FROM Brian Vastag
Nobel Prize for Stem Cell Discoveries This year's Nobel Prize for Physiology or Medicine is being shared by scientists for work done 40 years apart. British scientist John Gurdon cloned a frog back in 1962. In 2006 and 2007, Japanese research Shinya Yamanaka used a different technique to reprogram cells of both mice and humans beings. Their techniques in stem cell research could help medicine turn back the biological clock. Brian Vastag reports on science for the Washington Post .
Japan Scrambles to Cool Overheating Reactors Because of Japan's nuclear crisis , China today suspended approval to build 28 nuclear power plants. Germany is shutting down reactors for "safety checks," while other countries are denouncing what they call, "nuclear hysteria." Energy Secretary Steven Chu says new power plants are still part of America's plans for "clean" electricity. But he told Congress today events in Japan are more serious than Three Mile Island. Brian Vastag is science reporter for the Washington Post .
What is Trump's plan for Middle East peace? On his first foreign tour, President Trump has promised "peace" between Israel and the Palestinians. Are there any details for re-starting talks that have been stalled for the past three years?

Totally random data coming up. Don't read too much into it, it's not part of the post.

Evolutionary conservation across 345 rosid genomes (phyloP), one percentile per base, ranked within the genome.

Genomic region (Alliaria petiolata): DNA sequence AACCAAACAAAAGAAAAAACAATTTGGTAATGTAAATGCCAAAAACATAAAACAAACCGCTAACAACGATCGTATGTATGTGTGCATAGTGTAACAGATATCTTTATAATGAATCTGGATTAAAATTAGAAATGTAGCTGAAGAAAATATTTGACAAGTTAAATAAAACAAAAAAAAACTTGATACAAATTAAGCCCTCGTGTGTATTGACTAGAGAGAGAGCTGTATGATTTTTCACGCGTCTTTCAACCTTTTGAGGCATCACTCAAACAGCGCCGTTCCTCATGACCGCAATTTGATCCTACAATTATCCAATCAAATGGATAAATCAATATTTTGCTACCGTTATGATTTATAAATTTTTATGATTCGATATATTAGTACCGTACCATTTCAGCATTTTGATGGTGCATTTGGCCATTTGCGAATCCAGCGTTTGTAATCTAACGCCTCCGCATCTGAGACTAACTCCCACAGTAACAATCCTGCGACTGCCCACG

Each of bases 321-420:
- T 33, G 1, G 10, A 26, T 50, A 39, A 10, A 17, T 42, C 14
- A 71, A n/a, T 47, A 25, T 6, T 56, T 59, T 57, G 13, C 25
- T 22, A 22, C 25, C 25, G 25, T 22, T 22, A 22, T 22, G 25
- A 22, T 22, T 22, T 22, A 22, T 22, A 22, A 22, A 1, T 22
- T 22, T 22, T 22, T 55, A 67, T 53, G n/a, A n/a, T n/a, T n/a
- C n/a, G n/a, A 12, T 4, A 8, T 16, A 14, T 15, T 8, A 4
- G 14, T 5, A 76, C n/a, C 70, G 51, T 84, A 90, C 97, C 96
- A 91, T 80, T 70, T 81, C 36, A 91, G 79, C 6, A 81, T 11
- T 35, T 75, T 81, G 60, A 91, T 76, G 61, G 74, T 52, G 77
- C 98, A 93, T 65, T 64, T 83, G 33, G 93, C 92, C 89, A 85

Who's to blame for the opioid crisis? Some of the lawyers who took on Big Tobacco are now going after Big Pharma. It’s all about the deadly epidemic of opioid use. Are the drug companies to blame? What about the users? Later, on today’s Talking Point: making sense of Britain’s upset election.
Janesville and the American Dream Janesville, Wisconsin is the hometown of Republican House Speaker Paul Ryan. But he couldn’t prevent the closing of the General Motors factory after 100 years. On this Memorial Day rebroadcast of To the Point, we hear what’s happened to what once was a model of American middle-class unity.
Replacing Obamacare: Now you see it… now you don’t As the Senate deliberates replacing Obmacare, health coverage for millions of people is at stake. There've been no public hearings, and a draft measure won't be made public. Is the House version so unpopular that that Senate is hiding a version that looks much the same?